QUEEN ELIZABETH HALL LONDON
EVEN BEFORE the lights go down, you can tell something about Jane Siberry by her audience. These people are weird, artsy, right-on, left field (what seem from the back to be a couple of Claudia Schiffers with waist-length blonde tresses turn out to have pinstripes and beards). It's intellectual bohemia, man, and Woody Allen should be filming.
On the other hand, it might just be that these are Internet nerds, since Siberry has quit her major label to start her own, Sheeba, and her latest music is available only via sibatsheeba.ca. Whatever, this audience is too damn quiet. We know because, toward the end of a heart-rending, sexy, witty show, with Siberry onstage alone throughout, she murmurs, "You're very ... quiet."
It's true: she's opened her heart, she's confided the thoughts inside her rainbow-strewn head, she's given us music that could bring you to tears, and we've sat here like - well, English people.
"Does anyone have any questions?" she enquires softly "Yeah," roars a bloke down front. "Can I take you to dinner?" She beams. "Yes. Where shall we go?" And what does he bellow back? "We'll sort it out with management." You can feel Siberry's disappointment. Management? Having financed early albums by waitressing while studying microbiology in her native Ontario, Siberry hit a period of genius in 1987 when, signed to Warners, her inventiveness became focused into gorgeous piano-lead, deeply melodic numbers whose sudden changes of mood and spoken intervals kept you rivetted while the unexpected emotion socked you in the guts.
Not surprisingly Wim Wenders recruited her to add musical depth to Faraway, So Close, and Brian Eno offered to produce tracks for When I Was A Boy, her biggest commercial outing. Now that she's loosened her company bindings, however, she's free to noodle off into jazz and funk, getting down and dirty with a smile on her face. Tonight, though, it's the Pilgrim tour, where the theme, loosely, is finding yourself, which may mean "embarking on a new path" (could be millennial).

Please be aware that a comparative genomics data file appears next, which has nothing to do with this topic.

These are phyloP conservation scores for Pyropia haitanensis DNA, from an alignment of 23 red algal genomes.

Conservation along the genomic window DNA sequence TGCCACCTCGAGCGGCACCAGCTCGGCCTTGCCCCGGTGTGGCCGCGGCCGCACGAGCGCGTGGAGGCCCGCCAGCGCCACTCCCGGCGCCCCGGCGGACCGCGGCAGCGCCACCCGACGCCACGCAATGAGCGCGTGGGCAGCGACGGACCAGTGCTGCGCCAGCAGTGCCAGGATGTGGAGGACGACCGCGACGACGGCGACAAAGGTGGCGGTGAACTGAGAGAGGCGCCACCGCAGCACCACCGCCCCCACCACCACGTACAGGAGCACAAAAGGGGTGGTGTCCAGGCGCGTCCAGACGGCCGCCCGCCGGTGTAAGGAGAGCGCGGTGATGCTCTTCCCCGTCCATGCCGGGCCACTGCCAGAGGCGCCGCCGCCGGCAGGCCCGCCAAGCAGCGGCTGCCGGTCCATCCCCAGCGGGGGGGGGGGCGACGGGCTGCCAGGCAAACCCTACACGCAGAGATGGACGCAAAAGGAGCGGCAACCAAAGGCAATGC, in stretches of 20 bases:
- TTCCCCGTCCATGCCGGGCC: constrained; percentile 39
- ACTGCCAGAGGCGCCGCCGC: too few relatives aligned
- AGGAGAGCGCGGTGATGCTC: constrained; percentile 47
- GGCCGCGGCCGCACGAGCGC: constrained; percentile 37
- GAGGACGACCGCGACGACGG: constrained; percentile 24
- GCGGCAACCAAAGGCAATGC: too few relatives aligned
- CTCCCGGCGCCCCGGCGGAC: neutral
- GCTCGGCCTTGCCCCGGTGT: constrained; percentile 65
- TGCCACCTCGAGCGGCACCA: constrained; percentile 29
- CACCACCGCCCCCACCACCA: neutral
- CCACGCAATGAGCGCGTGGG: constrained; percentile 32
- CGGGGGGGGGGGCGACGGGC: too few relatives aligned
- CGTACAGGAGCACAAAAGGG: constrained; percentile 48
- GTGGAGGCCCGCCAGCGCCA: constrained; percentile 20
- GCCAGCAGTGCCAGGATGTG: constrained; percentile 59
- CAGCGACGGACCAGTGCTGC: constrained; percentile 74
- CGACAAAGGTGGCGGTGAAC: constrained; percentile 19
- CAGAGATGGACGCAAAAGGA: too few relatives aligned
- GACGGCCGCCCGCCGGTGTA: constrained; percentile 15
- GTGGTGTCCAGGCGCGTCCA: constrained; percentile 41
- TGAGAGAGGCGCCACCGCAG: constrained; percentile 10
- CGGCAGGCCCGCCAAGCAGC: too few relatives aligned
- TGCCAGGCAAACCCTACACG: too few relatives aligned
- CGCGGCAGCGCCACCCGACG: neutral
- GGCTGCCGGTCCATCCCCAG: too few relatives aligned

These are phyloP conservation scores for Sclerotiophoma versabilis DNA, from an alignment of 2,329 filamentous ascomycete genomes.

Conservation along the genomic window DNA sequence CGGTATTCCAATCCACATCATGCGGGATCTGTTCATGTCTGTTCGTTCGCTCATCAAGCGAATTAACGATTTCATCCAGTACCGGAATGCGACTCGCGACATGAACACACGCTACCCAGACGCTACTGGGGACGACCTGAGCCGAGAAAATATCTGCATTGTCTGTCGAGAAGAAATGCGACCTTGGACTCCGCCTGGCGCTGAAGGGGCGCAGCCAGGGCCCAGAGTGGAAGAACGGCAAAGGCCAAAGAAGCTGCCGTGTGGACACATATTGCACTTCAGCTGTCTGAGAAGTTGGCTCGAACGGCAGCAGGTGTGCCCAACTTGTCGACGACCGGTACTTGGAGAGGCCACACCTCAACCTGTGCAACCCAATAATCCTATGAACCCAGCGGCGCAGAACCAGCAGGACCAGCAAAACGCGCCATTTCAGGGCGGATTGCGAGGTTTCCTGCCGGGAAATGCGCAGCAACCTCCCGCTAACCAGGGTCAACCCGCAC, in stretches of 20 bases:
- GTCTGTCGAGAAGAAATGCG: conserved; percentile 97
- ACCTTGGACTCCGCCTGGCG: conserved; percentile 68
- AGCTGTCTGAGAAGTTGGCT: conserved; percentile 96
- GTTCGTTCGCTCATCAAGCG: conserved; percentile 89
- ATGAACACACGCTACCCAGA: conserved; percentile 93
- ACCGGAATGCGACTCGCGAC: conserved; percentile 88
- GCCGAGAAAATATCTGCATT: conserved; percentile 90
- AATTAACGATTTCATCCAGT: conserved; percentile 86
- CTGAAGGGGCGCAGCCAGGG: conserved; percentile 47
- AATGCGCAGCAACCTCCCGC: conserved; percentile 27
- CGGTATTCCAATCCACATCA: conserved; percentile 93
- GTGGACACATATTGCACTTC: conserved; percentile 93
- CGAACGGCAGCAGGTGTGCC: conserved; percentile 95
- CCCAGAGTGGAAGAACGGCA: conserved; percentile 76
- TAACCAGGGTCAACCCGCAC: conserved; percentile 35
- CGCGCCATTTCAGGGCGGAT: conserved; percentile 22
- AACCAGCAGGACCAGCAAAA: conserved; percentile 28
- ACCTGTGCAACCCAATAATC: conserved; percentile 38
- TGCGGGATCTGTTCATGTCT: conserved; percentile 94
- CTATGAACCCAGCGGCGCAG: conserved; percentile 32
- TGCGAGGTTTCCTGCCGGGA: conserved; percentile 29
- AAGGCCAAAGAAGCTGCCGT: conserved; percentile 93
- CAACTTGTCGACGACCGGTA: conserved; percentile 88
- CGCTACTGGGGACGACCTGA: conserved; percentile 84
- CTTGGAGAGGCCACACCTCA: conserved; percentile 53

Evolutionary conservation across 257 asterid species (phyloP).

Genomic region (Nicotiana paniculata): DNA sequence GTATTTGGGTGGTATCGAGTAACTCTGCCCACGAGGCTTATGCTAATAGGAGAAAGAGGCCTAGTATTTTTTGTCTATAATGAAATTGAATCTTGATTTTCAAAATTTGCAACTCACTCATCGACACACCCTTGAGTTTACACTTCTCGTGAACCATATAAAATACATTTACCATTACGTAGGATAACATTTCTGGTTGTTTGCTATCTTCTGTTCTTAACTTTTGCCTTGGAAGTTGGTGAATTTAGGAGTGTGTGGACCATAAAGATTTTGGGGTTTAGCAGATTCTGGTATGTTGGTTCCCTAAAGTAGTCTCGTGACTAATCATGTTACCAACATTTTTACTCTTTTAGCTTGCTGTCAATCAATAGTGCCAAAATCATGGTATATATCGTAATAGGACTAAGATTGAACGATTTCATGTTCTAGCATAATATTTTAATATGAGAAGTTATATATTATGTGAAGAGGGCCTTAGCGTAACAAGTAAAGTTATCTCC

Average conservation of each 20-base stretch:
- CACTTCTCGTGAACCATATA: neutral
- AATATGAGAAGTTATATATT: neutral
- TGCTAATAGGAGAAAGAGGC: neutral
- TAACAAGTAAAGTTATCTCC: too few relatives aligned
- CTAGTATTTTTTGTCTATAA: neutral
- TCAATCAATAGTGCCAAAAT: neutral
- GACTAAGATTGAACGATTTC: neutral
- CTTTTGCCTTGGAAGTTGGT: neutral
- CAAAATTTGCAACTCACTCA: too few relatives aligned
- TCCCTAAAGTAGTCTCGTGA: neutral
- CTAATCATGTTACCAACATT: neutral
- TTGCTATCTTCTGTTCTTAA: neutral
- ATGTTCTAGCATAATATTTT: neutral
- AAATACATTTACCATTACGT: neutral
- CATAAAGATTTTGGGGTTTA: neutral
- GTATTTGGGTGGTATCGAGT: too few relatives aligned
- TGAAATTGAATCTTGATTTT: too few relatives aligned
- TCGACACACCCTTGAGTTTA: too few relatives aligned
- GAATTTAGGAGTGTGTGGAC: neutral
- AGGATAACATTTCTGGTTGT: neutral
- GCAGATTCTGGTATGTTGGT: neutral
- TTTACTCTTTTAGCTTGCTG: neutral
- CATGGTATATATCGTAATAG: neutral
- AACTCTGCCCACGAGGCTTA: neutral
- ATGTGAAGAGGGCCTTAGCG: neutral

If this seems foggy, don't worry, you can interpret the songs as part of the story or just go with the flow. That's easy to do.
Siberry is mesmerising as, blonde hair caught up carelessly, infernal cheekbones sharper than ever and clad in a trenchcoat, she moves between piano, guitar and organ like an angelic itinerant.
She gives us The Vigil, a tender piece written for her dying father, then When Last I Was A Fisherman, which grooves against two plaintive notes executed by a volunteer from the audience who can't stop grinning. ("Sit up. And ... keep your face straight, please," she admonishes).
There's a monologue on workaholism ("No, cries your heart/But you're keeping the dark forces at bay"), there's a drum `n' bass take on Ole Man River, there's the breezy Hockey, a story of winter days on the frozen lakes of her childhood. She takes a break into loopiness by sitting a flop-eared toy rabbit on her piano ("he's a very good listener") and asking us what's the best thing to clean a keyboard ("Mr Sheen?"), but saves herself with The Empty City, a tale of crumbled civilisation, then an epic on Life which teaches that only three key words can save the conscientious: "Go fuck yourself."
Two unutterably lovely ballads, Barkis Is Willin' and Calling All Angels, end the night. Three words: brave, clever, visionary.Reuse content